A. Misunderstanding i. 4 terms with special meanings in contract law a. Misunderstandings/ambiguity: on its face, the contract appears clear, but each of the parties attributes a different meaning to material terms of the contract – more of a subjective concept b. Indefiniteness/vagueness: not clear terms of contract on its face (i.e. “I will sell you my stuff” – what is stuff?) c. Incompleteness: gaping holes, missing info from the contract, terms aren’t fully laid out d. Mistake ii. Raffles v. Wichelhaus: the great ship Peerless a. no meeting of the minds cause each party had different intent, therefore no contract (intent to be bound to the same thing) 1. if you’re thinking the same thing, you have a meeting of the minds, the intents match, and the same things will be contracted for (McDonalds/Burger King example) – a contract will exist and the SoF will come into play b. Even objectively, you know there are 2 ships with the same name and you can’t tell on the face of the contract which ship is the material term meant c. When 2 parties have different meanings and a misunderstanding of material fact, each assigns different meanings to that term and there is no contract d. rest. §20 1. misunderstanding can render a contract void 2. ambiguous terms  multiple meanings are present 3. ambiguous is a term of art 4. unaware on both parties’ accounts or fully aware on both parties’ accounts iii. Konic Int’l v Spokane Computer Services: surge protector case - $5620 vs. $56.20 a. No contract was even formed because 2 separate meanings were applied to the price which was a material element of the contract b. Peerless Doctrine 1. applies only when the parties have different understandings of their expression of agreement 2. does not apply when one party’s understanding, because of that party’s fault, is less reasonable than the other party’s 3. parol evidence is admissible to est. the facts necessary to apply the rule c. even though the parties manifest mutual assent to the same words of agreement, there may be no contract because of a material difference of understanding as to the material terms of the exchange B. Lack of Definiteness/Vagueness i. Varney v. Ditmars: architect told by employer “a better future than anyone else,” please stay and work here  “a fair share of the profits”  election day sick stay home fired  no fair share received a. there is an offer and acceptance but… 1. no clear terms 2. vague and indefinite – not a complete negotiation b. where a contract is too vague, it can’t and won’t be enforced c. vagueness on a material term will make a contract unenforceable d. higher standard for determining indefiniteness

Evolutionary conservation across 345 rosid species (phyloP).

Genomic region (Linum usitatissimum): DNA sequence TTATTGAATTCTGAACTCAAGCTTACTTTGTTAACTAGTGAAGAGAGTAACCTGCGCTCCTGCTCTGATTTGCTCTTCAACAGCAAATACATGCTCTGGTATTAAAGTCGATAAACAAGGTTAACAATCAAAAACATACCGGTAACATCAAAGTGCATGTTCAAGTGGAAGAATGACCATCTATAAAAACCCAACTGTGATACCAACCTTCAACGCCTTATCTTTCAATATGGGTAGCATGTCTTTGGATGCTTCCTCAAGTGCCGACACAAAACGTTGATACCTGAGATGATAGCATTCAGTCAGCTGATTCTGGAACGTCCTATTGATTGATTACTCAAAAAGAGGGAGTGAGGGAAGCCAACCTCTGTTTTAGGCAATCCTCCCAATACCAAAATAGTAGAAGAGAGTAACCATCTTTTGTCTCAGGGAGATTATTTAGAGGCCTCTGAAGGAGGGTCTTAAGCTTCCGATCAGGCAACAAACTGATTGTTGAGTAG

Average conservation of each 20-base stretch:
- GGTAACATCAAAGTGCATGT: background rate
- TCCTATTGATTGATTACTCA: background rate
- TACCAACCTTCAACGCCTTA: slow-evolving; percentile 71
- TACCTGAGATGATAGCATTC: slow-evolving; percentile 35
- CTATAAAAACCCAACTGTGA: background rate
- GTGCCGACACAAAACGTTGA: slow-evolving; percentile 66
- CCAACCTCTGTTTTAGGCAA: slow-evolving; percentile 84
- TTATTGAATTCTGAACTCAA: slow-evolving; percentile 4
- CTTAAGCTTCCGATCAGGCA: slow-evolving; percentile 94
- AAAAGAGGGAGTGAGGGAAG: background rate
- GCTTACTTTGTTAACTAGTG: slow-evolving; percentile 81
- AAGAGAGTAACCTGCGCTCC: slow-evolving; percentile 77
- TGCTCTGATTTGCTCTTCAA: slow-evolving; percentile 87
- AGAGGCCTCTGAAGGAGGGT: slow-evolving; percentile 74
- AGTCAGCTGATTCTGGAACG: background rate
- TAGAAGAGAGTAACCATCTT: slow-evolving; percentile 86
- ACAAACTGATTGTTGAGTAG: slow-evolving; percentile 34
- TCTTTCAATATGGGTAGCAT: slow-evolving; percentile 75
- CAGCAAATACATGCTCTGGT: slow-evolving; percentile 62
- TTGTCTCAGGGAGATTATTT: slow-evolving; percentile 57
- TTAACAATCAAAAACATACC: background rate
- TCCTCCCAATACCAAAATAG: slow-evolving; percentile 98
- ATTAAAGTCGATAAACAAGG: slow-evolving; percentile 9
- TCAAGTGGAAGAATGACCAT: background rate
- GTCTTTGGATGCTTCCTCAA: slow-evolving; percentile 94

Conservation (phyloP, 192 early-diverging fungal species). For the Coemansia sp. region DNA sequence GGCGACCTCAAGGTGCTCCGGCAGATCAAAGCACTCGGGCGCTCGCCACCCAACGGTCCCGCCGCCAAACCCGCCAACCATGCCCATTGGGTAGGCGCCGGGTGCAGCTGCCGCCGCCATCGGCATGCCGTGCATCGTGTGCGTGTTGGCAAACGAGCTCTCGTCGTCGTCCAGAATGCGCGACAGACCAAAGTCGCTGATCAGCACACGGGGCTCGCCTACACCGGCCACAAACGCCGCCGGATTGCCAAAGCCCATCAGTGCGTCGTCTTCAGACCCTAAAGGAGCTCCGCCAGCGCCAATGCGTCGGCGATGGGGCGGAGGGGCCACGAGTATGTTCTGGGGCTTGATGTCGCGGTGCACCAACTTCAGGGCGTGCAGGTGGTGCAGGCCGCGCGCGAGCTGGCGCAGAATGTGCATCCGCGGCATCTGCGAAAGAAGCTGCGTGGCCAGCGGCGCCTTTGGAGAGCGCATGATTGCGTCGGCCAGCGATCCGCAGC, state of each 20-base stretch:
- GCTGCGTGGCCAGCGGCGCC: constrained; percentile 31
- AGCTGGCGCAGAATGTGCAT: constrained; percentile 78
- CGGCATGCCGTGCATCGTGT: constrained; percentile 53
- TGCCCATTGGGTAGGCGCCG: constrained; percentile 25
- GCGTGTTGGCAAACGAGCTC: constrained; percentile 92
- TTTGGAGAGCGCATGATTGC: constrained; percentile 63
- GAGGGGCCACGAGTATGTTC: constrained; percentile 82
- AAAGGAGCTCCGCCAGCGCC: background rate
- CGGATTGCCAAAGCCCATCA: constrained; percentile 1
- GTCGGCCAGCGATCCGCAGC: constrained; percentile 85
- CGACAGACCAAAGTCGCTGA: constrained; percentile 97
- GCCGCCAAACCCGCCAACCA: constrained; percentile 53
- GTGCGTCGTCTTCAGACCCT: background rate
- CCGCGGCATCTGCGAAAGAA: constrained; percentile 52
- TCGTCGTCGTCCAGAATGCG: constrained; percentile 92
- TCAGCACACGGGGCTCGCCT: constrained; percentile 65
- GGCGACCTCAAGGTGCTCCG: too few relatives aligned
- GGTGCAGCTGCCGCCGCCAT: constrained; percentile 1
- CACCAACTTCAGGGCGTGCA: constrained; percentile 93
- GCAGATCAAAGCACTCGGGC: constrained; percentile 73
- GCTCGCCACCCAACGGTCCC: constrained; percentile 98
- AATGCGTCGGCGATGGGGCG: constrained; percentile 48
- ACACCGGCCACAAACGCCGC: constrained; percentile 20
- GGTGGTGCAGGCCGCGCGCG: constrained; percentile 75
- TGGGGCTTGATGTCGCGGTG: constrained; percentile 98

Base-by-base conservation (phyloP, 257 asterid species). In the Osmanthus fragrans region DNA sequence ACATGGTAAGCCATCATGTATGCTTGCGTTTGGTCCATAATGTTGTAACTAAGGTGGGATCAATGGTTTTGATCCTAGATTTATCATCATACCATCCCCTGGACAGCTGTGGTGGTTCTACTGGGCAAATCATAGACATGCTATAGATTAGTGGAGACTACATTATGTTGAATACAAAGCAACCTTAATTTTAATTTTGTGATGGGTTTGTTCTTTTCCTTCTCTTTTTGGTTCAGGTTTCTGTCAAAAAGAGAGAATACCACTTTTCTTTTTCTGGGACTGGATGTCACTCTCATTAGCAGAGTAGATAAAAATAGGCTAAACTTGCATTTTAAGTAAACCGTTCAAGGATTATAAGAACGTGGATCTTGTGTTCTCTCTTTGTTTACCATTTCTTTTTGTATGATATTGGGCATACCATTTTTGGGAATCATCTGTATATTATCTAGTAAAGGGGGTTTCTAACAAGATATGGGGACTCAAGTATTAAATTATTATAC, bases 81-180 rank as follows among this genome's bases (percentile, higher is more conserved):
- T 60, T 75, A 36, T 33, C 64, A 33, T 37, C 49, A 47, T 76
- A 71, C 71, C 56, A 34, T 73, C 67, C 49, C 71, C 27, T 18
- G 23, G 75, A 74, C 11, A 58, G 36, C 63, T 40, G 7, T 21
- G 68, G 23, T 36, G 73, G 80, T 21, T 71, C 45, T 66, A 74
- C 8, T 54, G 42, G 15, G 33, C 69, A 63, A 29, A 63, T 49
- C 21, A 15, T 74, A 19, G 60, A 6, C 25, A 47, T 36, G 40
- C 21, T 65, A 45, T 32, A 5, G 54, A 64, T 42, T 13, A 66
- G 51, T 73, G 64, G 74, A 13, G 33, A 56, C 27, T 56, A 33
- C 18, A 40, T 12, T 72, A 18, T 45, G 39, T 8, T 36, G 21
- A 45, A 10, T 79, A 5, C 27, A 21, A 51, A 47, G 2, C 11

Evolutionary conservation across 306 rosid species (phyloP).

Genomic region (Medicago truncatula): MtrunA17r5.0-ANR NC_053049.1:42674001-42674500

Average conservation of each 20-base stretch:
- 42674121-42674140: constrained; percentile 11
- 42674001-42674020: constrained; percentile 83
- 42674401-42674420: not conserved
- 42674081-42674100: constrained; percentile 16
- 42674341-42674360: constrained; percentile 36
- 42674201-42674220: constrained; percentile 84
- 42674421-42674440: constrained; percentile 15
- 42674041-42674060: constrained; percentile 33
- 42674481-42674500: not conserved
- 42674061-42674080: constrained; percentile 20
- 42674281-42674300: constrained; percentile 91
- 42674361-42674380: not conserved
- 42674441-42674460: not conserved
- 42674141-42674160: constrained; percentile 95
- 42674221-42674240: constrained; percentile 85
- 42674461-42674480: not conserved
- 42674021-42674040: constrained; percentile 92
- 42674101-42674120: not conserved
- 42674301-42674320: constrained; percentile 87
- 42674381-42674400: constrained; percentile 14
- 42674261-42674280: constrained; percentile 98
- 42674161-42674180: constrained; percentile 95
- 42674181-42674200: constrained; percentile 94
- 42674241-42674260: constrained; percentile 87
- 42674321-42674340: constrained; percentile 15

1. §33 – certainty – intent for contract must be found within its terms – if there’s intent, there should be a sufficient amount of certainty in those terms e. there is no contract if any essential or material term is open to negotiation 1. §2-305 of UCC – open price terms ii. for the validity of a contract, the promise, or the agreement, of the parties to it must be certain and explicit, and that their full intention may be ascertained to a reasonable degree of certainty – courts will find a contract when they can a. need a clear intent b. clear enough to look like parties intended for there to be a contract and for the court to be able to fashion a remedy for its breach if they can C. Lack of Completeness i. MGM v. Scheider: actor agrees to star in film and tv pilot as well (no start date) a. all essential elements were nailed down 1. thing left open for negotiation was not a material term of the contract 2. it’s good enough for the court 3. most essential terms were met and there is a coloring of the intent to contract despite some vagueness – “enough to get by” b. if parties have entered into contract, the courts will fill in gaps to make an enforceable contract 1. even if certain elements are left open for future negotiation i. just as long as they’re not material terms 2. as long as there’s an objective method of determination independent of parties’ wishes and desires c. definiteness of certain terms shows the intent of parties to enter into contract because you got to that point of specificity, despite some terms being left open for negotiation – as long as they’re not material terms of the contract! 1. Intent to contract + certain amount of concrete terms for court to find a contract and find a remedy for its breach ii. Joseph Martin Jr. Deli v. Schumacher: case of rental space for 5 years @ $500/month, renew with annual rentals (price) “to be agreed on” later a. the intent to agree is too ambiguous to determine 1. it can go both ways  saying “we’ll talk later” or “we agree now” 2. didn’t agree on pricing which is an essential term of the supposed contract i. standard for determining pricing – market value ii. §2-204 3. there is no price term – lack of completeness i. need an assent first before you seek enforcement b. a mere agreement to agree in which a material term is left for future negotiations is unenforceable 1. no room for legal construction or resolution of ambiguity 2. void for vagueness (this is the minority rule) c. most courts will now be able to fill in gaps due to market value as a standard for fairness in determination 1. majority rule  incomplete term that court will try to fill in 2. imputing a reasonable value for the missing price term 3. it’s tougher to figure out a quantity term because there’s no real comparable standard d. compare with Varney – can’t determine a market value for fair share of profits, so it would probably be decided the same today 28


168th and Dodge v. Rave Cinemas: parties don’t yet have a contract but have a letter of intent (a precontractual paper)  ultimately where we want to go a. Letter of intent is super detailed b. LoI is not a contract, no matter how detailed and complete it may be c. courts will only supply terms if there is a contract – not a letter of intent 1. if it’s clear there’s no contract, there’s nothing to save 2. the letter of intent clearly states that it’s not a contract 3. you have to convince the court that it’s a contract before the court can attempt to even enforce it d. a statement of opinion or future intent is insufficient to give rise to a promise